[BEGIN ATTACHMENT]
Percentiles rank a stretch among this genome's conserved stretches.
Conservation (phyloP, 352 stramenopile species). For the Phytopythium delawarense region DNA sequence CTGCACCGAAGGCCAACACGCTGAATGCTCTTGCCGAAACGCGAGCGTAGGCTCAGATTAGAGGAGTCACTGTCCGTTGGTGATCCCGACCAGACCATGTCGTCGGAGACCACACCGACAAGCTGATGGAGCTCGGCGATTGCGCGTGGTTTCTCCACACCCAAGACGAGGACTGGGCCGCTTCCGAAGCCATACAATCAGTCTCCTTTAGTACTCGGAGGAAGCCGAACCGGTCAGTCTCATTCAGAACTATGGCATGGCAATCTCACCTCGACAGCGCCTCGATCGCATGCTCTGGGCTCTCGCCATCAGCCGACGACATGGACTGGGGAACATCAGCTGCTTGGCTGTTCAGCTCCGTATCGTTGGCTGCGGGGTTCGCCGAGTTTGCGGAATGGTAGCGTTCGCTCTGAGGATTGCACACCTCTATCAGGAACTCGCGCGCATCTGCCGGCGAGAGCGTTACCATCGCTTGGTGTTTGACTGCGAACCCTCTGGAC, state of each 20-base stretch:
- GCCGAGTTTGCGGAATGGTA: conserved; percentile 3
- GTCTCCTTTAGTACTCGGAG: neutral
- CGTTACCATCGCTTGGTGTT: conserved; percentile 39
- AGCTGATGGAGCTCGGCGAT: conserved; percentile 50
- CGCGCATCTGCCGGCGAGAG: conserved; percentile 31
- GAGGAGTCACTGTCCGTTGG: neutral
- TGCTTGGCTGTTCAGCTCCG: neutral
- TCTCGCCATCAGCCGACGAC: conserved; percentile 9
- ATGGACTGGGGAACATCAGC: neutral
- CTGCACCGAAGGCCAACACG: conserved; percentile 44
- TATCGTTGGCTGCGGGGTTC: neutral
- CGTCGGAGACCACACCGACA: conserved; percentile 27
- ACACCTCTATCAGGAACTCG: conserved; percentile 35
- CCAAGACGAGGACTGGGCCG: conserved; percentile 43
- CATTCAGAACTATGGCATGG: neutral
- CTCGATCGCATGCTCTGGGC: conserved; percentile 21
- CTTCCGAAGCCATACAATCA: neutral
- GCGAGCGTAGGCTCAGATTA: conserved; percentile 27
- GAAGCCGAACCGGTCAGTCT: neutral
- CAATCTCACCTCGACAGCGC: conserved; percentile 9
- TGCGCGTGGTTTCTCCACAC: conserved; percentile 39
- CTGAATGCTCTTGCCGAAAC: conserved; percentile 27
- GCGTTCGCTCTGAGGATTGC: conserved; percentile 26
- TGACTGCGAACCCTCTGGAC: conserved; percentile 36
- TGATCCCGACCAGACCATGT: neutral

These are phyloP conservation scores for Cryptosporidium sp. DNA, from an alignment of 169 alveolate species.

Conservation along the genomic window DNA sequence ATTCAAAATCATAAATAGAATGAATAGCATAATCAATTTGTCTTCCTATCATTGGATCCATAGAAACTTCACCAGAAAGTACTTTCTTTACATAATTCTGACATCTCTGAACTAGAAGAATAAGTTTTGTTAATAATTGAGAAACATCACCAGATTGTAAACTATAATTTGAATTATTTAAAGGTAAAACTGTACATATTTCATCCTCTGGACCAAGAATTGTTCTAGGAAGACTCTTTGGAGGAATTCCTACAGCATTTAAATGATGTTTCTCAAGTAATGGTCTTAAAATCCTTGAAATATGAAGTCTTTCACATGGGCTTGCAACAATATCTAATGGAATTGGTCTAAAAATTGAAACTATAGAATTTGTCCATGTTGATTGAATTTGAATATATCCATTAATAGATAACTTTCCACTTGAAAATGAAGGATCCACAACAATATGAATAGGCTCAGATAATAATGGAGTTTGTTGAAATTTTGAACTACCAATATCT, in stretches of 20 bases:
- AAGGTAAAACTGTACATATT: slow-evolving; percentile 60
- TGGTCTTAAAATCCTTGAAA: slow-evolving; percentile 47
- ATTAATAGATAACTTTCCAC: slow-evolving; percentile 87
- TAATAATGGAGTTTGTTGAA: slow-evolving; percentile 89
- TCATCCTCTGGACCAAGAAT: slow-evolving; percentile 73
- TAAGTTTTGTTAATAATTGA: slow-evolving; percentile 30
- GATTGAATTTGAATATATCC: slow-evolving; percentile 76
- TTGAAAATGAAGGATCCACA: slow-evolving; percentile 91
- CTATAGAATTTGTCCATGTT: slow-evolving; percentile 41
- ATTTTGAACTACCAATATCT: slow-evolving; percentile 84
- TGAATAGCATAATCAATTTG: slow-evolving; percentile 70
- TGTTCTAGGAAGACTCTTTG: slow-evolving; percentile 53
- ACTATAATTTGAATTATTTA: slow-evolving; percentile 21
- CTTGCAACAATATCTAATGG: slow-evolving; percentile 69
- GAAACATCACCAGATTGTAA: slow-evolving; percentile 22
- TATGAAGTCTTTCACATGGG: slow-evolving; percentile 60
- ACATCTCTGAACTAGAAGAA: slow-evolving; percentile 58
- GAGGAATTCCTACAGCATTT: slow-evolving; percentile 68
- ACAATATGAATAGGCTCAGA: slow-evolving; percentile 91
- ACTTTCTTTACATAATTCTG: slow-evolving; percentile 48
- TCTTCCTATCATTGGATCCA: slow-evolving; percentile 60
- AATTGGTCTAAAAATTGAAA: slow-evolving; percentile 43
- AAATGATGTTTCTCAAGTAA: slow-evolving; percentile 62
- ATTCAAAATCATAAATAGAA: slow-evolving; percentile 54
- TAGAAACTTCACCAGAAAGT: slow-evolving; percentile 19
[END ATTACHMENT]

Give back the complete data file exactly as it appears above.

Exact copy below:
Percentiles rank a stretch among this genome's conserved stretches.
Conservation (phyloP, 352 stramenopile species). For the Phytopythium delawarense region DNA sequence CTGCACCGAAGGCCAACACGCTGAATGCTCTTGCCGAAACGCGAGCGTAGGCTCAGATTAGAGGAGTCACTGTCCGTTGGTGATCCCGACCAGACCATGTCGTCGGAGACCACACCGACAAGCTGATGGAGCTCGGCGATTGCGCGTGGTTTCTCCACACCCAAGACGAGGACTGGGCCGCTTCCGAAGCCATACAATCAGTCTCCTTTAGTACTCGGAGGAAGCCGAACCGGTCAGTCTCATTCAGAACTATGGCATGGCAATCTCACCTCGACAGCGCCTCGATCGCATGCTCTGGGCTCTCGCCATCAGCCGACGACATGGACTGGGGAACATCAGCTGCTTGGCTGTTCAGCTCCGTATCGTTGGCTGCGGGGTTCGCCGAGTTTGCGGAATGGTAGCGTTCGCTCTGAGGATTGCACACCTCTATCAGGAACTCGCGCGCATCTGCCGGCGAGAGCGTTACCATCGCTTGGTGTTTGACTGCGAACCCTCTGGAC, state of each 20-base stretch:
- GCCGAGTTTGCGGAATGGTA: conserved; percentile 3
- GTCTCCTTTAGTACTCGGAG: neutral
- CGTTACCATCGCTTGGTGTT: conserved; percentile 39
- AGCTGATGGAGCTCGGCGAT: conserved; percentile 50
- CGCGCATCTGCCGGCGAGAG: conserved; percentile 31
- GAGGAGTCACTGTCCGTTGG: neutral
- TGCTTGGCTGTTCAGCTCCG: neutral
- TCTCGCCATCAGCCGACGAC: conserved; percentile 9
- ATGGACTGGGGAACATCAGC: neutral
- CTGCACCGAAGGCCAACACG: conserved; percentile 44
- TATCGTTGGCTGCGGGGTTC: neutral
- CGTCGGAGACCACACCGACA: conserved; percentile 27
- ACACCTCTATCAGGAACTCG: conserved; percentile 35
- CCAAGACGAGGACTGGGCCG: conserved; percentile 43
- CATTCAGAACTATGGCATGG: neutral
- CTCGATCGCATGCTCTGGGC: conserved; percentile 21
- CTTCCGAAGCCATACAATCA: neutral
- GCGAGCGTAGGCTCAGATTA: conserved; percentile 27
- GAAGCCGAACCGGTCAGTCT: neutral
- CAATCTCACCTCGACAGCGC: conserved; percentile 9
- TGCGCGTGGTTTCTCCACAC: conserved; percentile 39
- CTGAATGCTCTTGCCGAAAC: conserved; percentile 27
- GCGTTCGCTCTGAGGATTGC: conserved; percentile 26
- TGACTGCGAACCCTCTGGAC: conserved; percentile 36
- TGATCCCGACCAGACCATGT: neutral

These are phyloP conservation scores for Cryptosporidium sp. DNA, from an alignment of 169 alveolate species.

Conservation along the genomic window DNA sequence ATTCAAAATCATAAATAGAATGAATAGCATAATCAATTTGTCTTCCTATCATTGGATCCATAGAAACTTCACCAGAAAGTACTTTCTTTACATAATTCTGACATCTCTGAACTAGAAGAATAAGTTTTGTTAATAATTGAGAAACATCACCAGATTGTAAACTATAATTTGAATTATTTAAAGGTAAAACTGTACATATTTCATCCTCTGGACCAAGAATTGTTCTAGGAAGACTCTTTGGAGGAATTCCTACAGCATTTAAATGATGTTTCTCAAGTAATGGTCTTAAAATCCTTGAAATATGAAGTCTTTCACATGGGCTTGCAACAATATCTAATGGAATTGGTCTAAAAATTGAAACTATAGAATTTGTCCATGTTGATTGAATTTGAATATATCCATTAATAGATAACTTTCCACTTGAAAATGAAGGATCCACAACAATATGAATAGGCTCAGATAATAATGGAGTTTGTTGAAATTTTGAACTACCAATATCT, in stretches of 20 bases:
- AAGGTAAAACTGTACATATT: slow-evolving; percentile 60
- TGGTCTTAAAATCCTTGAAA: slow-evolving; percentile 47
- ATTAATAGATAACTTTCCAC: slow-evolving; percentile 87
- TAATAATGGAGTTTGTTGAA: slow-evolving; percentile 89
- TCATCCTCTGGACCAAGAAT: slow-evolving; percentile 73
- TAAGTTTTGTTAATAATTGA: slow-evolving; percentile 30
- GATTGAATTTGAATATATCC: slow-evolving; percentile 76
- TTGAAAATGAAGGATCCACA: slow-evolving; percentile 91
- CTATAGAATTTGTCCATGTT: slow-evolving; percentile 41
- ATTTTGAACTACCAATATCT: slow-evolving; percentile 84
- TGAATAGCATAATCAATTTG: slow-evolving; percentile 70
- TGTTCTAGGAAGACTCTTTG: slow-evolving; percentile 53
- ACTATAATTTGAATTATTTA: slow-evolving; percentile 21
- CTTGCAACAATATCTAATGG: slow-evolving; percentile 69
- GAAACATCACCAGATTGTAA: slow-evolving; percentile 22
- TATGAAGTCTTTCACATGGG: slow-evolving; percentile 60
- ACATCTCTGAACTAGAAGAA: slow-evolving; percentile 58
- GAGGAATTCCTACAGCATTT: slow-evolving; percentile 68
- ACAATATGAATAGGCTCAGA: slow-evolving; percentile 91
- ACTTTCTTTACATAATTCTG: slow-evolving; percentile 48
- TCTTCCTATCATTGGATCCA: slow-evolving; percentile 60
- AATTGGTCTAAAAATTGAAA: slow-evolving; percentile 43
- AAATGATGTTTCTCAAGTAA: slow-evolving; percentile 62
- ATTCAAAATCATAAATAGAA: slow-evolving; percentile 54
- TAGAAACTTCACCAGAAAGT: slow-evolving; percentile 19